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How to support someone with a different or opposing point of view

posted 17 Jul 2017, 16:41 by Suzi Wallis   [ updated 17 Jul 2017, 16:57 ]
Imagine you have been approached by a friend, family member or colleague. They are distressed about something that is directly related to a belief they have. This belief or view is not one you share. You believe that your point of view might help ease their suffering. What do you do?

Firstly, ask yourself what is going to be most helpful initially here? The majority of the time, the answer is empathy or compassion. Many people in distress just want to be heard - they don't actually want to hear what you think, at least at first. Empathy, acknowledging how they feel, and naming what you see ("you seem sad", "that really sucks", "I can see you're distressed") is a fantastic first step. Many people will then expand on what's going on, and feel better as a result. If they already know you don't share their point of view, they have shown extreme courage to approach you in the first place, and this action is a reflection of the desperation they are likely to be feeling.

The gentle pause from the listener is a powerful technique for opening someone up and helping them to feel safe in your presence. If you interrupt with your own words too quickly, they may feel shut down. Non verbal indicators that you are listening like eye contact, nodding or "hmmm", and minimal verbal encouragement like  "yes" or "carry on", all help someone process their emotions and potentially find their own solutions to feeling better.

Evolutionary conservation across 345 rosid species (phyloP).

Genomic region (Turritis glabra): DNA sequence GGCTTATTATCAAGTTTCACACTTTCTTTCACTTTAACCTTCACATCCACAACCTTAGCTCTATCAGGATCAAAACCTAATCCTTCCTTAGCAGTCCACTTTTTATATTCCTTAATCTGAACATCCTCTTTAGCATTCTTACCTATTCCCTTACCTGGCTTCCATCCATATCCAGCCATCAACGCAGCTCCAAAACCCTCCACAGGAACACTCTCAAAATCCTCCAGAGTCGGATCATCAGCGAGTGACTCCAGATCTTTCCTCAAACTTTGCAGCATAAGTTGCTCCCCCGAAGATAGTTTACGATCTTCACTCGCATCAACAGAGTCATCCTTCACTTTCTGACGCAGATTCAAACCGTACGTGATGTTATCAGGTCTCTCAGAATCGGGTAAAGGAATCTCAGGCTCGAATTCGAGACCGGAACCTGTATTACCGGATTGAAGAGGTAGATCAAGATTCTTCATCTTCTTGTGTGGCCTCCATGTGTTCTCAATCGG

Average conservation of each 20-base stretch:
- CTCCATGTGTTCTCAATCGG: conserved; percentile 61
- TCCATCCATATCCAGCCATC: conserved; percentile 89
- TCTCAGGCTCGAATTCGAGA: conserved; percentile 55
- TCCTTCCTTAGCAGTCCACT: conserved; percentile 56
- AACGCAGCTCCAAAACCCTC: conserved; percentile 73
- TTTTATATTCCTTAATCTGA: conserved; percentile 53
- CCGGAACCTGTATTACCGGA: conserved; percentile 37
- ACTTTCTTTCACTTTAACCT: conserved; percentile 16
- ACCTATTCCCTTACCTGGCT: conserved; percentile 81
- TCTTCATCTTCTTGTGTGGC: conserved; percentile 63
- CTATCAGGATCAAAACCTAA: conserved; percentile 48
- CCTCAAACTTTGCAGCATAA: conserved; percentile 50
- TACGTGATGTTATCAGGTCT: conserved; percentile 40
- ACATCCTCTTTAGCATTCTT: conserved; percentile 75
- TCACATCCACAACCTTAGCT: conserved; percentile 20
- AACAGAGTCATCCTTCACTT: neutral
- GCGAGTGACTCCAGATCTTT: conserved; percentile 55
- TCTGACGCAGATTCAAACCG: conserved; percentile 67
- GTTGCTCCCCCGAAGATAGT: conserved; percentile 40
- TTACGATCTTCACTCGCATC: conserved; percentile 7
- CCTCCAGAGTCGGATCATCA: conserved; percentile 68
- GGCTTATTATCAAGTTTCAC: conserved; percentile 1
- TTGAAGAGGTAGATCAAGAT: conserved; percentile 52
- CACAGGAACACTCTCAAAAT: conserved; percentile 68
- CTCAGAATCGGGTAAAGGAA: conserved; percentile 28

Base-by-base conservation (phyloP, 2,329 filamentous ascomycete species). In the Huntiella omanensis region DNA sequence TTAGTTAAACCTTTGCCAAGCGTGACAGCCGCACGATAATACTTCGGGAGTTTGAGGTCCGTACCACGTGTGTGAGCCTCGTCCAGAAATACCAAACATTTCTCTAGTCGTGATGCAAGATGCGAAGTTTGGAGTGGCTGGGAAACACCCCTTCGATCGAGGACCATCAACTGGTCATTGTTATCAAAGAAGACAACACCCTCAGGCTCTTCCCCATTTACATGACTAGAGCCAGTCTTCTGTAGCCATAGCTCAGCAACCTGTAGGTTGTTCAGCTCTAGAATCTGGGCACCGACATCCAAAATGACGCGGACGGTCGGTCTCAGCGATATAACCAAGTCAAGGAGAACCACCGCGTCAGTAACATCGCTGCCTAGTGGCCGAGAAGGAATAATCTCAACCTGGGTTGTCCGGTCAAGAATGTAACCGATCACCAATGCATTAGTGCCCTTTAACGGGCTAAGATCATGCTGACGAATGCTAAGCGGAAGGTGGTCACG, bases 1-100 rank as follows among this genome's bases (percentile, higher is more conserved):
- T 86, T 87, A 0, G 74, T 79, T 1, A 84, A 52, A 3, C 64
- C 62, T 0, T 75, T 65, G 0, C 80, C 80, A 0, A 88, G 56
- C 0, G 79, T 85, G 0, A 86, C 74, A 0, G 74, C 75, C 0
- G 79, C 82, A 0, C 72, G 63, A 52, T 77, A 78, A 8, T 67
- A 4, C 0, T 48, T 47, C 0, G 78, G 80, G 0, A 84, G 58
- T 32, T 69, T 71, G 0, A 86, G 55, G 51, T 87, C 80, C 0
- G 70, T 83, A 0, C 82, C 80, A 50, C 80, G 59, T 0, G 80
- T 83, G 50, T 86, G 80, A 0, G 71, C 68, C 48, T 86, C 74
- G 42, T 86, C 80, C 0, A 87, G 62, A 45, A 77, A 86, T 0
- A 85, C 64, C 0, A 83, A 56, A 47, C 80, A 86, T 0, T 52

One of the worst things you can do is share your opinion when it hasn't been asked for. This has the impact of minimising the other person's feelings, and can potentially create a disconnection between you and them. It's like saying "your feelings aren't important" or "my opinion is superior to yours". If your opinion is an opposing one to theirs, this effect is magnified. It is up to you to fight your internal battle - if you think their belief is hurting them, it's not actually your responsibility to change it. 

If they do ask what you think, that's a different story, and one that still needs to be approached with care. Gently share your view with a starting statement like "This is what I've found helpful to believe in this kind of situation" or "I see this differently to you, and I respect your opinion" or "We have what might appear to be opposing views on this, and both are valid."

The other benefit of not sharing your point of view unless it's asked for, is that the distressed person might get to a different belief place in time, if they are given the space to talk about their own perspective first. They might be able to hold your ideas in their mind for a while (the ones they already know about you) and mull them over. If someone else's beliefs (yours in particular) have been imposed on them, especially while they are upset, the chance of them defending their own view internally and/or externally is stronger. Most people don't like being told what to think or what to do - we all want autonomy in our lives and minds.

Remember this article applies to some of the most controversial topics - politics, health/medicine, religion, environmental issues - and also to any belief that is different from our own. You have the choice to be a supporter or an opposer - which one will bring more harmony to your world?

Suzi Wallis | Aug 2017